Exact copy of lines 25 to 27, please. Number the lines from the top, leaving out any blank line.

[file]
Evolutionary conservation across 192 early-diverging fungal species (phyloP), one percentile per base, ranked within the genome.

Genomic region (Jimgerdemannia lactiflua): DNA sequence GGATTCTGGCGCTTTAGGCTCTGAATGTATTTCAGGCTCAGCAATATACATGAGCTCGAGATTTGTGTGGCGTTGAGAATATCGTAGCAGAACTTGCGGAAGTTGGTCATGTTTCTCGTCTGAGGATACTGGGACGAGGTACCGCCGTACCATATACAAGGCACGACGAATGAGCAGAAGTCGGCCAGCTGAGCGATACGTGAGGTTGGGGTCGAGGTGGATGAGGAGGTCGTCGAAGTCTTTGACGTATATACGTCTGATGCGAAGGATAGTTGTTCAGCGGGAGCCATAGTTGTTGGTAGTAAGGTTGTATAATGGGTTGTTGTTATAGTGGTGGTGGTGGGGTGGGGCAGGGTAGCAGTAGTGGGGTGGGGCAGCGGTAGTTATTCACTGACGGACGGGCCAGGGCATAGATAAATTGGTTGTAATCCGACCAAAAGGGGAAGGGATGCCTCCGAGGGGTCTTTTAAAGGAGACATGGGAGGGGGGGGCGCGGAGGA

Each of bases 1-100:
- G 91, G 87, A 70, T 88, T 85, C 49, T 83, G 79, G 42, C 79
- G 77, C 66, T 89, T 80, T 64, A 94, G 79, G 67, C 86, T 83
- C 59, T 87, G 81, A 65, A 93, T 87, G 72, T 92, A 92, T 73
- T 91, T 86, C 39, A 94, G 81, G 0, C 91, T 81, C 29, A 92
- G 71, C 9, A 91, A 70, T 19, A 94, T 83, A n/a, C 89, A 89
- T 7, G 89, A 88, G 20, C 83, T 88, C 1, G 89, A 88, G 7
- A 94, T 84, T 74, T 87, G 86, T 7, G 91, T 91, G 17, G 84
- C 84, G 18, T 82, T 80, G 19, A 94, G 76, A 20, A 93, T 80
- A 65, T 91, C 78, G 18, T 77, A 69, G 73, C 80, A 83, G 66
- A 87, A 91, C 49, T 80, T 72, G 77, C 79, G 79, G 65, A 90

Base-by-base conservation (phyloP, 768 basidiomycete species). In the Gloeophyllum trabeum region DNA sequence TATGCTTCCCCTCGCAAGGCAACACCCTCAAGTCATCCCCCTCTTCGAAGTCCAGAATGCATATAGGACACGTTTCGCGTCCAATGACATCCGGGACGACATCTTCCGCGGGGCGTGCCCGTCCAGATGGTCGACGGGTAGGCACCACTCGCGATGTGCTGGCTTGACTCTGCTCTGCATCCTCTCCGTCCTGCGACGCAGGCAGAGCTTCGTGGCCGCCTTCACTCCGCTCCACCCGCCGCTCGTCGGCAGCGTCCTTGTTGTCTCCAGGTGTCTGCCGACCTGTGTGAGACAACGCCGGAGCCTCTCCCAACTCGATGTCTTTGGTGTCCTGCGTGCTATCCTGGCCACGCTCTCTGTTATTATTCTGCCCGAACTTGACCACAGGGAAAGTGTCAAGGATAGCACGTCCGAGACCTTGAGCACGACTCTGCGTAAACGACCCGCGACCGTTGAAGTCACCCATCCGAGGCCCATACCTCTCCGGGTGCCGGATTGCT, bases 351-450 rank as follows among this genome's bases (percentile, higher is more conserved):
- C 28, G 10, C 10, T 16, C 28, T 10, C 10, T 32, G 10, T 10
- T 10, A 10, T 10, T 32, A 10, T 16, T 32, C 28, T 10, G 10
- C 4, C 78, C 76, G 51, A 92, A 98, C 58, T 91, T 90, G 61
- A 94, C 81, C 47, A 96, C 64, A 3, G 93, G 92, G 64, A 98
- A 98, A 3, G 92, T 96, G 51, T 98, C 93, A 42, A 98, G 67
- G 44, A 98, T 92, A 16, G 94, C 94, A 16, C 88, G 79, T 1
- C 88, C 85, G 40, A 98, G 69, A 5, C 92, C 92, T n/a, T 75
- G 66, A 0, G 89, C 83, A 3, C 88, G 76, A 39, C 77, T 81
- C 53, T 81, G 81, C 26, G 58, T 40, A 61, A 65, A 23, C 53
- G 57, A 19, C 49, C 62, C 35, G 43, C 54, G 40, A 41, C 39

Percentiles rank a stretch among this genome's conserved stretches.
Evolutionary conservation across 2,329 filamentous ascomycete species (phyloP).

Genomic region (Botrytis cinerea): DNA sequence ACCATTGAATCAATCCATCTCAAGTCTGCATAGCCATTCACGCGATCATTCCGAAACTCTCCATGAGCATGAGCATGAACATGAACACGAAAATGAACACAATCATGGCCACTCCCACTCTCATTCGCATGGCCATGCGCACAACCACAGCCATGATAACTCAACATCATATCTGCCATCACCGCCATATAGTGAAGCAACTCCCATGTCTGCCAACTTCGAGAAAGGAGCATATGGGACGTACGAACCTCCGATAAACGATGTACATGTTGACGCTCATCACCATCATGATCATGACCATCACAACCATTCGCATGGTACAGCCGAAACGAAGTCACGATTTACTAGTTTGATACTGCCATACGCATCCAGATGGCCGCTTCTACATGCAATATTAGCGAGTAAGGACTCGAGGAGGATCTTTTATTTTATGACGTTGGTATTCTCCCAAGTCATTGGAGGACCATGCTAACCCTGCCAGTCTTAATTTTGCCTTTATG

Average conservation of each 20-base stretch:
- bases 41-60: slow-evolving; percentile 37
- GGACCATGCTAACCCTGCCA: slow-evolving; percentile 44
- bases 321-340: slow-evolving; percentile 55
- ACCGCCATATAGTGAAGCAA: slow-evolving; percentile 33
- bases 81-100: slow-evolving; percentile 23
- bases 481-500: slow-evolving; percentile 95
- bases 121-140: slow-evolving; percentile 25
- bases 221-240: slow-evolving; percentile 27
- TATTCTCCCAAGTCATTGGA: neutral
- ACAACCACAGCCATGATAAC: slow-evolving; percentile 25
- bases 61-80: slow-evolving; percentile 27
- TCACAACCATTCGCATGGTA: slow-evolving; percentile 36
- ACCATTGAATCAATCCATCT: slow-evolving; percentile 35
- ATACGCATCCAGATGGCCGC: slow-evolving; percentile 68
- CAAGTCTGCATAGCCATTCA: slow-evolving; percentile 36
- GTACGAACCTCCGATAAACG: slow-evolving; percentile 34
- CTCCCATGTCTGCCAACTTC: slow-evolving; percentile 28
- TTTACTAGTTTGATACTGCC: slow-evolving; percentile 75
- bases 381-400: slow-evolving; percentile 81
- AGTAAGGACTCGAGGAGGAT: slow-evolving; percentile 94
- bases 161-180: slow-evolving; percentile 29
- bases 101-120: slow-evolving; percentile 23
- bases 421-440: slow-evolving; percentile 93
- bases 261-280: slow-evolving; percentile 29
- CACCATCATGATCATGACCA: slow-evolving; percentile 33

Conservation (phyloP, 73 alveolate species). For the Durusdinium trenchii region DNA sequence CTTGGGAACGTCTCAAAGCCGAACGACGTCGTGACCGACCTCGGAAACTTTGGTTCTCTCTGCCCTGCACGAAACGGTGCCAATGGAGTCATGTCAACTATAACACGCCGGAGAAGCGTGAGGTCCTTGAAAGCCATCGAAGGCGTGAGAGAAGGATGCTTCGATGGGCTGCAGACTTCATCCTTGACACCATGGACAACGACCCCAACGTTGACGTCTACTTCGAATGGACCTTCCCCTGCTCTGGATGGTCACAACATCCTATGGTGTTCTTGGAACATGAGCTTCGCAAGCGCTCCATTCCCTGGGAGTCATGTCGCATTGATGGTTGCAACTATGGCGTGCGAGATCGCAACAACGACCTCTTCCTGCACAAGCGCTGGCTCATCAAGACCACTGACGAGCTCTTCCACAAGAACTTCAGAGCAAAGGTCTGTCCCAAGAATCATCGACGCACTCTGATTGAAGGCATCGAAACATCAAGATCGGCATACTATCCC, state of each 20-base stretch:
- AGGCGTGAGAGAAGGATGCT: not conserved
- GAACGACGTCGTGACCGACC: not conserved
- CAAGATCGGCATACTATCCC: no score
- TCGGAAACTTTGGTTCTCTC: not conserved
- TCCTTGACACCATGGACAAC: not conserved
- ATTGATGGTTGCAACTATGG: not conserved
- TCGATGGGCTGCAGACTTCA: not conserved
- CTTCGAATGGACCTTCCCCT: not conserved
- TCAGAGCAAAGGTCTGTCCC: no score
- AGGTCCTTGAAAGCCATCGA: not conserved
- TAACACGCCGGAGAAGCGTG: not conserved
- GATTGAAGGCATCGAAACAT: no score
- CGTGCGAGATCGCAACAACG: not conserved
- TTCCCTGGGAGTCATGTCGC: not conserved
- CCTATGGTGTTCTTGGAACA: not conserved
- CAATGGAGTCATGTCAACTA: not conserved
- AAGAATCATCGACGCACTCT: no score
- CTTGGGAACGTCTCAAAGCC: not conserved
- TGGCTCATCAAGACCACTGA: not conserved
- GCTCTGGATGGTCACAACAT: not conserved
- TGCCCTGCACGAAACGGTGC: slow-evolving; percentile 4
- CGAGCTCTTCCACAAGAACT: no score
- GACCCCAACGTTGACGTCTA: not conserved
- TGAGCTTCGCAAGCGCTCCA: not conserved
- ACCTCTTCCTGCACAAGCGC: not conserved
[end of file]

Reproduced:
Percentiles rank a stretch among this genome's conserved stretches.
Evolutionary conservation across 2,329 filamentous ascomycete species (phyloP).

Genomic region (Botrytis cinerea): DNA sequence ACCATTGAATCAATCCATCTCAAGTCTGCATAGCCATTCACGCGATCATTCCGAAACTCTCCATGAGCATGAGCATGAACATGAACACGAAAATGAACACAATCATGGCCACTCCCACTCTCATTCGCATGGCCATGCGCACAACCACAGCCATGATAACTCAACATCATATCTGCCATCACCGCCATATAGTGAAGCAACTCCCATGTCTGCCAACTTCGAGAAAGGAGCATATGGGACGTACGAACCTCCGATAAACGATGTACATGTTGACGCTCATCACCATCATGATCATGACCATCACAACCATTCGCATGGTACAGCCGAAACGAAGTCACGATTTACTAGTTTGATACTGCCATACGCATCCAGATGGCCGCTTCTACATGCAATATTAGCGAGTAAGGACTCGAGGAGGATCTTTTATTTTATGACGTTGGTATTCTCCCAAGTCATTGGAGGACCATGCTAACCCTGCCAGTCTTAATTTTGCCTTTATG